I’m writing a book on the ME trilogy (and the four novels and I guess that one anime movie) and yeah, 2 is the best one as a total package. 3 is better than people say, but suffers from the ridiculously monotonous Citadel wandering you have to do to get war assets. The side content was poorly handled and became suffocating because it was all localized to one boring location and the dumb pinging galaxies minigame.

2’s missions have a good length, not too long or short, and have strong narrative reward compared to 3’s constant preparing to fight da reapers plot (though I do like doing side missions that open up during larger operations greatly affects what happens at the end of a chapter). Having twelve party members was also way more engaging than two interesting new characters, four old friends, and James I guess. They’re not as fleshed out mechanically, but the large number of them and their different reactions to each mission makes replay pretty fun.

2 took more from episodic TV sci-fi and benefited greatly from it.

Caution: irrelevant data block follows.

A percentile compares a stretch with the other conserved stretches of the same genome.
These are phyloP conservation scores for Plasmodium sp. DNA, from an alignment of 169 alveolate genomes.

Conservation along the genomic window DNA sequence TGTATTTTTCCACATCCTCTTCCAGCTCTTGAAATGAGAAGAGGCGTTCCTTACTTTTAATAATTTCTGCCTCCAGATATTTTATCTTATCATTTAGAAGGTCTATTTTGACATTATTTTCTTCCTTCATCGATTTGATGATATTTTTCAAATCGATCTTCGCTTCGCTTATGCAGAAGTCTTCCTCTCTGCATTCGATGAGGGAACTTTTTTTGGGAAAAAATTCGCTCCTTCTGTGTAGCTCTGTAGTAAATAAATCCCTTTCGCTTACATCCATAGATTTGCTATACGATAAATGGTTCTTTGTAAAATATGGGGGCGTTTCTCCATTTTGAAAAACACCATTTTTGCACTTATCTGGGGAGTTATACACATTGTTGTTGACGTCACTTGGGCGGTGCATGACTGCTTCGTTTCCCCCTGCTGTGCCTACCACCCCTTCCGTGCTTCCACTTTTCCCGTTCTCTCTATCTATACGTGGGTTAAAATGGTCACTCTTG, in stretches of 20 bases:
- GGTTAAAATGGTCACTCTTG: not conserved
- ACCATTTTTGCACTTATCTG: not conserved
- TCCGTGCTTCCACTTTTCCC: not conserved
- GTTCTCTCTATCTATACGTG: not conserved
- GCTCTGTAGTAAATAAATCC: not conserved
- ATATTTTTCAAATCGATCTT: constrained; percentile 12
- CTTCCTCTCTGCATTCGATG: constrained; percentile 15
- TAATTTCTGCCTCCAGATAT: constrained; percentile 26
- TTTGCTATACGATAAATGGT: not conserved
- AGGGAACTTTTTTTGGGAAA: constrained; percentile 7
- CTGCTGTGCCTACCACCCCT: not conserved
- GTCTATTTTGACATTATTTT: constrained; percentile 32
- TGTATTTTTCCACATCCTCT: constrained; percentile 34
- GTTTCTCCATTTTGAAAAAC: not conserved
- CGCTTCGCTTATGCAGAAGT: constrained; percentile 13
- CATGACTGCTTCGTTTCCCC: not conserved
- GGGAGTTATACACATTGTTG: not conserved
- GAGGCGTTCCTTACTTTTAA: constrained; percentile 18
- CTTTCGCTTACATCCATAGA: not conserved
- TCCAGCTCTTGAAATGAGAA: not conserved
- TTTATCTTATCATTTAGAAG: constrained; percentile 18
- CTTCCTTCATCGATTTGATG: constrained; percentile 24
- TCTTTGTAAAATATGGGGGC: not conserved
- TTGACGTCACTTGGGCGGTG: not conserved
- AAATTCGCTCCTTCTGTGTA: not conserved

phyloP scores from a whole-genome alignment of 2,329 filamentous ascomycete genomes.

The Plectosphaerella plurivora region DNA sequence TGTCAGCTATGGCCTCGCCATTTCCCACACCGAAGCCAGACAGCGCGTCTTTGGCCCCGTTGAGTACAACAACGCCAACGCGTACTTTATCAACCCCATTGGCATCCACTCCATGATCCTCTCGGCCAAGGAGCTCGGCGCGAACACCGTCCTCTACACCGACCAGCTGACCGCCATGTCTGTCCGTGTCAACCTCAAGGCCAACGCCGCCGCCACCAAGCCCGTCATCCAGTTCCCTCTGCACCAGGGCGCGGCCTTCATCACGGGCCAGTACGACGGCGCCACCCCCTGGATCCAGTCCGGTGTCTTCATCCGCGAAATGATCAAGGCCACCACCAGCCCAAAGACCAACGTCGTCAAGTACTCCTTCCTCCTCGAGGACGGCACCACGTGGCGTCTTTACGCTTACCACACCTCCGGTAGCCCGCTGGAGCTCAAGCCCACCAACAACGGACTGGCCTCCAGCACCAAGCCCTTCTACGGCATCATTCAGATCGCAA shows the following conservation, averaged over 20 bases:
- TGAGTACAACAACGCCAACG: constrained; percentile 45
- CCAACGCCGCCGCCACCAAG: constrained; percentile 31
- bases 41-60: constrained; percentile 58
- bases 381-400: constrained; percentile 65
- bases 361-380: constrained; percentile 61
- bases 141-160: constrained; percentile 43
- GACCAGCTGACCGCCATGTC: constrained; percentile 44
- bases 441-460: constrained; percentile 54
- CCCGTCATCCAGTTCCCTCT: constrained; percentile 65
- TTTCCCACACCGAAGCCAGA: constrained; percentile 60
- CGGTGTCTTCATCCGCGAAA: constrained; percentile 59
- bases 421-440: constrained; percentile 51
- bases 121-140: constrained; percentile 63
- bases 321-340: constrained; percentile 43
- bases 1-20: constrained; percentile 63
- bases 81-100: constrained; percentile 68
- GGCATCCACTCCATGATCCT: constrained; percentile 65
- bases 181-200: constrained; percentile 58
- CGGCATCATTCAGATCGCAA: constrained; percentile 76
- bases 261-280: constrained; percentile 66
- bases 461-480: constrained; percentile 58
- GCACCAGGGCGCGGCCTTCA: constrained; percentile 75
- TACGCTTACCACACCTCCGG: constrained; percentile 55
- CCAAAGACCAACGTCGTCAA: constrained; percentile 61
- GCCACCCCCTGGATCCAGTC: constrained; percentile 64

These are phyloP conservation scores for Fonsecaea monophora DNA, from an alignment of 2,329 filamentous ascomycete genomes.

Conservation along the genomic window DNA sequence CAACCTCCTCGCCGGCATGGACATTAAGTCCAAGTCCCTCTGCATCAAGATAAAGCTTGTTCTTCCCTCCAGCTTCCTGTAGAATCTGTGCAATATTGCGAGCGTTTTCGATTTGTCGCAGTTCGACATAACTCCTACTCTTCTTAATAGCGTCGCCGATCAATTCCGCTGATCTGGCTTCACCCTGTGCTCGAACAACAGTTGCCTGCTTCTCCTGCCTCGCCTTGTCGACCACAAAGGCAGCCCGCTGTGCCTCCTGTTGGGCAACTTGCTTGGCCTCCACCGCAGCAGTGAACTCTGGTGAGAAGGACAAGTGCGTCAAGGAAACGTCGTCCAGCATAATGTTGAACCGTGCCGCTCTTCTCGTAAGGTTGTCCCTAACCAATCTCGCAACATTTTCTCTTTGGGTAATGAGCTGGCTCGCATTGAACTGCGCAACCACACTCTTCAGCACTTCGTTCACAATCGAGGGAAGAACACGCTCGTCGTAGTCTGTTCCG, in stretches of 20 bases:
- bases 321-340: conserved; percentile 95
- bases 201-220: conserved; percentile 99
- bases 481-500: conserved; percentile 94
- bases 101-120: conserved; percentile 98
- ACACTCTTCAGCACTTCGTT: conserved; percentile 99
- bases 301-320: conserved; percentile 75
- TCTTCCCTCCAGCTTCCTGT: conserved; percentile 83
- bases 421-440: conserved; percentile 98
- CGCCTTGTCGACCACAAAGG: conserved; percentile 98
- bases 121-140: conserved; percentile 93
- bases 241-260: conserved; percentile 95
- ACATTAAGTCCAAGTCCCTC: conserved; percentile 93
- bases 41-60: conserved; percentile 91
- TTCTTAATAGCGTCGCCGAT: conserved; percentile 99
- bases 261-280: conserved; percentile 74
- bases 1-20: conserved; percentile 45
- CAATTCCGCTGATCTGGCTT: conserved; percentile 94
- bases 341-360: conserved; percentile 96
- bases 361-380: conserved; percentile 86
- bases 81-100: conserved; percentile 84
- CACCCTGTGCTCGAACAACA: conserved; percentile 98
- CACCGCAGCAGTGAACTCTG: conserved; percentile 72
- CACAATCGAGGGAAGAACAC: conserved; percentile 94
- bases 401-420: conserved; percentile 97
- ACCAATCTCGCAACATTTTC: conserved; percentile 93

I always lamented the tone and gameplay shift from 1 to 2 but going back to it with fresh eyes around the time Mass Alex got to it made me recall and appreciate its strengths more.
I’ll always love the overarching story and the compelling villain of ME1, not to mention some terrific moments, but 2 leaned into the personal, got closer to characters and exposed their vulnerabilities.

I wanna dive back into 3 at some point because while I remember liking it quite a bit, but having only played it once I can’t seem to recall much of its narrative or character moments.

Also it’s wild to be how it took them till 3 to even consider a reversible cover with femShep on it, because as far as I’m concerned that’s the canon character.

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I know I’ve read criticism about the overarching plot line in ME2 and ME3 (which I’m sure is justified), but I will just echo the past comments and say I remember the individual characters more than any sinister convoluted plot from the main story.